New research has found that most Australians who switch to industry superannuation funds do not get any independent financial advice, with many recieving information from their employer.
According to the Roy Morgan Single Source survey, which included interviews with more than 100,00 people with superannuation over the past three years, customers who switch to an industry fund were the least likely to get advice.
Of those switching to an industry fund, 37.2 per cent did not get any advice, and only 15.8 per cent got professional advice from a planner/adviser or accountant. The main source of advice for this group was the employer (29.6 per cent).
Professional advisers played a much greater role for those switching to a retail fund, advising 42 per cent; however, a significant one in four (25.1 per cent) still did not receive any advice.
Employers were a source of advice for only 13.5 per cent, only slightly ahead of family and friends (9.8 per cent).
The survey also revealed that the negative image of financial planners was acting as a potential "barrier" to seeking financial advice when it came to Australians who want to switch super products.
Roy Morgan found that 31 per cent of Australians who switched super products did not seek any form of advice.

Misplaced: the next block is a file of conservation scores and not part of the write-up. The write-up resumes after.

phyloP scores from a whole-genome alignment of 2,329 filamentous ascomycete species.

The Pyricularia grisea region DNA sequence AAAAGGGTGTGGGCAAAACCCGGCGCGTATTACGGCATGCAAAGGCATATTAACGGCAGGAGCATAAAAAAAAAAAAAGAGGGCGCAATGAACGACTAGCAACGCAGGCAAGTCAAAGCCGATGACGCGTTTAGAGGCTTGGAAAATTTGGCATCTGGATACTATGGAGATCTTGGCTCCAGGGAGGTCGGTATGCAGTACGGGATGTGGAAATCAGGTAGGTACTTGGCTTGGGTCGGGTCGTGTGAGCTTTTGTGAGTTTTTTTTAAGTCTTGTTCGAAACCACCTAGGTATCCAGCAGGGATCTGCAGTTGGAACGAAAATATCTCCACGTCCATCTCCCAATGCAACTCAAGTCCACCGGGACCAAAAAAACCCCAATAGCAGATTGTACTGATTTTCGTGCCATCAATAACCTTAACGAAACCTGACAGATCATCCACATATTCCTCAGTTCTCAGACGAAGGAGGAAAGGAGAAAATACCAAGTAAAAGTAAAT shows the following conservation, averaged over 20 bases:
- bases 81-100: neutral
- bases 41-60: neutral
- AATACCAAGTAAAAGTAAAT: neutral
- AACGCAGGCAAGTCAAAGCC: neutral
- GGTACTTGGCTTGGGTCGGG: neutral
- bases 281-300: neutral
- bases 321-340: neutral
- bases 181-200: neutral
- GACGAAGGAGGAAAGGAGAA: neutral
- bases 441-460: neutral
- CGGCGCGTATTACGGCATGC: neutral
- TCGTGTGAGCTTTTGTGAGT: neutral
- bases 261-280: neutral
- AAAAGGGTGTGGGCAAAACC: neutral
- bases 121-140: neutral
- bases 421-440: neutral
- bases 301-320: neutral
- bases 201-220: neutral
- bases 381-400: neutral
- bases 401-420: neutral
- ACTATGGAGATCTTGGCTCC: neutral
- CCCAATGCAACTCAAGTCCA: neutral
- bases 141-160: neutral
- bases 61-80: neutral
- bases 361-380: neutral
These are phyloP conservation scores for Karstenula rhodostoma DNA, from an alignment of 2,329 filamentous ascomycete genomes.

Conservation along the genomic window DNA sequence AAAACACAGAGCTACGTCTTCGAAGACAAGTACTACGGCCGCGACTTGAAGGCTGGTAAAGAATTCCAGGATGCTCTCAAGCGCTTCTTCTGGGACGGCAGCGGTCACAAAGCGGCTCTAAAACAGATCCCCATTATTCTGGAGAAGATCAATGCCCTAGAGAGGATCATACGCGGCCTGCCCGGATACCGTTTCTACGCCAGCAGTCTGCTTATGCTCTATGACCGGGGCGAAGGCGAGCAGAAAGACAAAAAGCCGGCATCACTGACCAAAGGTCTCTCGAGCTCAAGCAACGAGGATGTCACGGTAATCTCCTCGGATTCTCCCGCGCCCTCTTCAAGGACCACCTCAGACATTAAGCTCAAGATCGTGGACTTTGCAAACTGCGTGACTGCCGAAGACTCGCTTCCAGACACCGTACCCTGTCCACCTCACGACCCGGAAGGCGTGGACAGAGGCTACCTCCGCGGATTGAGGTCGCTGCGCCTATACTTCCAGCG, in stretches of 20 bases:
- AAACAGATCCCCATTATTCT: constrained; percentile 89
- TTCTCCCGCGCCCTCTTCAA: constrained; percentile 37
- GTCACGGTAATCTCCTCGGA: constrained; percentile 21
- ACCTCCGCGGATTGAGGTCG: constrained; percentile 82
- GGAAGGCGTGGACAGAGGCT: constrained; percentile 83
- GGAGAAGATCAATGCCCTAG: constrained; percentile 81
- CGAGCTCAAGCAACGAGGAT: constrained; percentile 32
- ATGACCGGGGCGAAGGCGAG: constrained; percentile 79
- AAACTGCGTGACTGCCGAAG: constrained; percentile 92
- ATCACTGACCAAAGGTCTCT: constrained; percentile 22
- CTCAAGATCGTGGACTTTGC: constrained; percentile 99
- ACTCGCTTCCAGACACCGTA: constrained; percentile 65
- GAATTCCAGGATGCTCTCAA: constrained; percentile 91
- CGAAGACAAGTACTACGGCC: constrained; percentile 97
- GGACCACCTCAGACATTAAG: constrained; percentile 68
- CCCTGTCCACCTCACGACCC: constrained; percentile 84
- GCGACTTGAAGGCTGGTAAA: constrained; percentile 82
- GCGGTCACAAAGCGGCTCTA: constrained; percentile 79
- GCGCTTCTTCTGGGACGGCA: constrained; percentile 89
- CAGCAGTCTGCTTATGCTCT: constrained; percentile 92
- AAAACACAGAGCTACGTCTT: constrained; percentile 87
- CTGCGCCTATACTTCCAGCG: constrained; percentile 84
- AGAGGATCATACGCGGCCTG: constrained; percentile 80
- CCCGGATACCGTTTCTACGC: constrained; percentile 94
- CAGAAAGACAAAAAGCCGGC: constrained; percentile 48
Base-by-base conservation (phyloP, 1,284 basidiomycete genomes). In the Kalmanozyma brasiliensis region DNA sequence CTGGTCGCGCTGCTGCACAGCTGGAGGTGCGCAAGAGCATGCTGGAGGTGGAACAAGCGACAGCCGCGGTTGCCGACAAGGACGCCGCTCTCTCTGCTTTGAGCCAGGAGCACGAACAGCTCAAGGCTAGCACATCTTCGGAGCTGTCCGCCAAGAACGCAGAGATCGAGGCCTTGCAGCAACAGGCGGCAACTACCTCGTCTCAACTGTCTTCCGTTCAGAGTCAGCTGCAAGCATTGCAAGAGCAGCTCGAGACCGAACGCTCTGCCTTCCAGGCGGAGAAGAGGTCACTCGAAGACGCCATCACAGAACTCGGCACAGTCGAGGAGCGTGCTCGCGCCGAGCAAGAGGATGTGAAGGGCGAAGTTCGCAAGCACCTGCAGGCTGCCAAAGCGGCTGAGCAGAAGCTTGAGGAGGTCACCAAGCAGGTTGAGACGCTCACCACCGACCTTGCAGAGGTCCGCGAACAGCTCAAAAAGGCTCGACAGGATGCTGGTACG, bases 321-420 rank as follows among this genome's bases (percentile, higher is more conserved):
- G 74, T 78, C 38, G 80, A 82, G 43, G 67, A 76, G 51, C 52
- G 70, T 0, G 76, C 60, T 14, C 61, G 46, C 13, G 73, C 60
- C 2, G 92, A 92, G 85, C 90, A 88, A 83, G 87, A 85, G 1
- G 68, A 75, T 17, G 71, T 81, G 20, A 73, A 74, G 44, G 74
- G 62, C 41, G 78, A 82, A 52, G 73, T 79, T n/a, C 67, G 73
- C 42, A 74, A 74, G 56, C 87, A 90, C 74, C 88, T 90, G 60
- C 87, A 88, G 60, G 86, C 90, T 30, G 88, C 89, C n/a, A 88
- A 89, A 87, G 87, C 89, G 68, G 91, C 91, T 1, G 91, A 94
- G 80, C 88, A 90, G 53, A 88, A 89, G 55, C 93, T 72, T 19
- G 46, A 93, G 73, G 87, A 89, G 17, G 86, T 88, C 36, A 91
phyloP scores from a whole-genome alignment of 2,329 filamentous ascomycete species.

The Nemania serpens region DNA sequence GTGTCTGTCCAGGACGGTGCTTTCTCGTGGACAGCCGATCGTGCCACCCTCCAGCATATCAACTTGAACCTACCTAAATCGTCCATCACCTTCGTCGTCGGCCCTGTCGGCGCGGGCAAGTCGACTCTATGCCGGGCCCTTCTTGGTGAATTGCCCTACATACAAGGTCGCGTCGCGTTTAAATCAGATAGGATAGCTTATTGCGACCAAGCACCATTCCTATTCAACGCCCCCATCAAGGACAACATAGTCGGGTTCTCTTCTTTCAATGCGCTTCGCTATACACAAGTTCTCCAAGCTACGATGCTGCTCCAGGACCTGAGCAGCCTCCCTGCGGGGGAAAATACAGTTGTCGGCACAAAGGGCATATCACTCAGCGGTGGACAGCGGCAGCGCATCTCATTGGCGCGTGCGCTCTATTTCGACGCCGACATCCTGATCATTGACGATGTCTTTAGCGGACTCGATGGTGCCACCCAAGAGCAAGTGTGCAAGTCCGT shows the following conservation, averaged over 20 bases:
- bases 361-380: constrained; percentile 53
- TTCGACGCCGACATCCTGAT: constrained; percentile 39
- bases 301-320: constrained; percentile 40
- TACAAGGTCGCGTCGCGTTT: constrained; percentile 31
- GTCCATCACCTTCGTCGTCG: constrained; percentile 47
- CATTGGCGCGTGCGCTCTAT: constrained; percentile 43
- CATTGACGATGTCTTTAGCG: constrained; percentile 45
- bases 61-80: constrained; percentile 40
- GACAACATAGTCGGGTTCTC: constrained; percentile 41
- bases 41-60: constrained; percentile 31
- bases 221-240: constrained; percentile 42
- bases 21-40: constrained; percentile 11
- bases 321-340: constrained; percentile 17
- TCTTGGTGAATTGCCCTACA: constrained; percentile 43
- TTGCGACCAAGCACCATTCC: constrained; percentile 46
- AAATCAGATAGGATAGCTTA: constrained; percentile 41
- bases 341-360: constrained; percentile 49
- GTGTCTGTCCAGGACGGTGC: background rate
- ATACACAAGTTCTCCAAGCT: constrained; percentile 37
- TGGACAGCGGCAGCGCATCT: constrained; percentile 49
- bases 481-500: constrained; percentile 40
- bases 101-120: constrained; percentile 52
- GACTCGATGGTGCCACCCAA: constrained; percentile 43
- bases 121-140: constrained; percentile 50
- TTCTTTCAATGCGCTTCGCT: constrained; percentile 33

The survey also found that 18.2 per cent sought advice from their employer, while 11.8 per cent sought advice from a friend or family members.
"Issues relating to conflict of interest and professional qualifications of planners are likely to take some time to improve, but the industry is taking measures to address perceptions in these areas," said Norman Morris, industry communications director for Roy Morgan Research.
"Given the complex nature of superannuation, the lack of consumer engagement, poor understanding and low confidence in the system, it is vital that more people get advice when making decisions about switching their fund.
"With over $35 billion in superannuation being switched every year, this represents a major opportunity for the industry. The challenge is to ensure that people switching their superannuation realise they'd generally be better off getting advice, and that they can feel confident in their adviser," Mr Morris said.
SUBSCRIBE TO THE IFA DAILY BULLETIN
14 Dec 2017AUSTRAC adds to list of CBA allegationsBy Killian Plastow
14 Dec 2017‘Forward-thinking’ advisers drive mFunds growthBy Aleks Vickovich
14 Dec 2017FASEA announces education requirementsBy Staff Reporter
14 Dec 2017HNW advice take-up plummets: reportBy Staff Reporter
14 Dec 2017CBA issues response to AUSTRAC allegationsBy Staff Reporter
13 Dec 2017Proposed ASIC penalties inappropriate: FPABy Staff Reporter
- view all